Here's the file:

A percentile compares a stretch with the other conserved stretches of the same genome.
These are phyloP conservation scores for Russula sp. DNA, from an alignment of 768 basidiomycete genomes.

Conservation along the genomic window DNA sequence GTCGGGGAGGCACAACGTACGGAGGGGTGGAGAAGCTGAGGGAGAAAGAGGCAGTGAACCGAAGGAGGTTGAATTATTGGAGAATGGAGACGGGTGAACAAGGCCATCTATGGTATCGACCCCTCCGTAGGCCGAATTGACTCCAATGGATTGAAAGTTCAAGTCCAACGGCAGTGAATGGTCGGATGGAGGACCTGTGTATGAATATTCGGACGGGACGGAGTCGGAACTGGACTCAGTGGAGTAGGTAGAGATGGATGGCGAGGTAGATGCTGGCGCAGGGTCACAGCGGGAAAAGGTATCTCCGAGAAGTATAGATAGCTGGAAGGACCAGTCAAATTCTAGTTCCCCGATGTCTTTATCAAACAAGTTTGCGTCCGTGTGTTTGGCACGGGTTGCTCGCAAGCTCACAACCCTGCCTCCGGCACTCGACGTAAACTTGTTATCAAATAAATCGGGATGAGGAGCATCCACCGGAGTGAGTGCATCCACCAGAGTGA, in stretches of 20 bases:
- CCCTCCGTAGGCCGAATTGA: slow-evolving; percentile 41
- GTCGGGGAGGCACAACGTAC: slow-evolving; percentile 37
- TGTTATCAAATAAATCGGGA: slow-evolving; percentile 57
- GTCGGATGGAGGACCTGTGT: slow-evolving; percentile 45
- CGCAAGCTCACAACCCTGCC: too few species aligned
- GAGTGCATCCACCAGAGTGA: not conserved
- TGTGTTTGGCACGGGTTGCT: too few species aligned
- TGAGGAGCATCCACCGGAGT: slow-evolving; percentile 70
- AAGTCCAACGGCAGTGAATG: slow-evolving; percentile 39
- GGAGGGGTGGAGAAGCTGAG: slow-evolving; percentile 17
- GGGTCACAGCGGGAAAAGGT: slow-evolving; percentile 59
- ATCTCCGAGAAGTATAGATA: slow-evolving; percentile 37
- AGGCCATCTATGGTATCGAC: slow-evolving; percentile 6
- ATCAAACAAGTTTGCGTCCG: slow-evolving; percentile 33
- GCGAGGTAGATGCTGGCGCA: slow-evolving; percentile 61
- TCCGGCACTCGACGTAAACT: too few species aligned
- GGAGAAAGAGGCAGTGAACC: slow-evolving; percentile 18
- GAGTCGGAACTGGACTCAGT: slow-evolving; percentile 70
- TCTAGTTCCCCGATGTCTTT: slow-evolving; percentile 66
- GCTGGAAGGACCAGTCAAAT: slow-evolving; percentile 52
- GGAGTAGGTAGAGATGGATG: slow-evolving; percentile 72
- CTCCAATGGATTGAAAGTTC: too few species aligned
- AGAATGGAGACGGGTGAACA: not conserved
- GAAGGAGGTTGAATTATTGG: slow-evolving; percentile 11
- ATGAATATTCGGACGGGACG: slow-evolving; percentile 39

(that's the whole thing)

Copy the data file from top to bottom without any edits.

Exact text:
A percentile compares a stretch with the other conserved stretches of the same genome.
These are phyloP conservation scores for Russula sp. DNA, from an alignment of 768 basidiomycete genomes.

Conservation along the genomic window DNA sequence GTCGGGGAGGCACAACGTACGGAGGGGTGGAGAAGCTGAGGGAGAAAGAGGCAGTGAACCGAAGGAGGTTGAATTATTGGAGAATGGAGACGGGTGAACAAGGCCATCTATGGTATCGACCCCTCCGTAGGCCGAATTGACTCCAATGGATTGAAAGTTCAAGTCCAACGGCAGTGAATGGTCGGATGGAGGACCTGTGTATGAATATTCGGACGGGACGGAGTCGGAACTGGACTCAGTGGAGTAGGTAGAGATGGATGGCGAGGTAGATGCTGGCGCAGGGTCACAGCGGGAAAAGGTATCTCCGAGAAGTATAGATAGCTGGAAGGACCAGTCAAATTCTAGTTCCCCGATGTCTTTATCAAACAAGTTTGCGTCCGTGTGTTTGGCACGGGTTGCTCGCAAGCTCACAACCCTGCCTCCGGCACTCGACGTAAACTTGTTATCAAATAAATCGGGATGAGGAGCATCCACCGGAGTGAGTGCATCCACCAGAGTGA, in stretches of 20 bases:
- CCCTCCGTAGGCCGAATTGA: slow-evolving; percentile 41
- GTCGGGGAGGCACAACGTAC: slow-evolving; percentile 37
- TGTTATCAAATAAATCGGGA: slow-evolving; percentile 57
- GTCGGATGGAGGACCTGTGT: slow-evolving; percentile 45
- CGCAAGCTCACAACCCTGCC: too few species aligned
- GAGTGCATCCACCAGAGTGA: not conserved
- TGTGTTTGGCACGGGTTGCT: too few species aligned
- TGAGGAGCATCCACCGGAGT: slow-evolving; percentile 70
- AAGTCCAACGGCAGTGAATG: slow-evolving; percentile 39
- GGAGGGGTGGAGAAGCTGAG: slow-evolving; percentile 17
- GGGTCACAGCGGGAAAAGGT: slow-evolving; percentile 59
- ATCTCCGAGAAGTATAGATA: slow-evolving; percentile 37
- AGGCCATCTATGGTATCGAC: slow-evolving; percentile 6
- ATCAAACAAGTTTGCGTCCG: slow-evolving; percentile 33
- GCGAGGTAGATGCTGGCGCA: slow-evolving; percentile 61
- TCCGGCACTCGACGTAAACT: too few species aligned
- GGAGAAAGAGGCAGTGAACC: slow-evolving; percentile 18
- GAGTCGGAACTGGACTCAGT: slow-evolving; percentile 70
- TCTAGTTCCCCGATGTCTTT: slow-evolving; percentile 66
- GCTGGAAGGACCAGTCAAAT: slow-evolving; percentile 52
- GGAGTAGGTAGAGATGGATG: slow-evolving; percentile 72
- CTCCAATGGATTGAAAGTTC: too few species aligned
- AGAATGGAGACGGGTGAACA: not conserved
- GAAGGAGGTTGAATTATTGG: slow-evolving; percentile 11
- ATGAATATTCGGACGGGACG: slow-evolving; percentile 39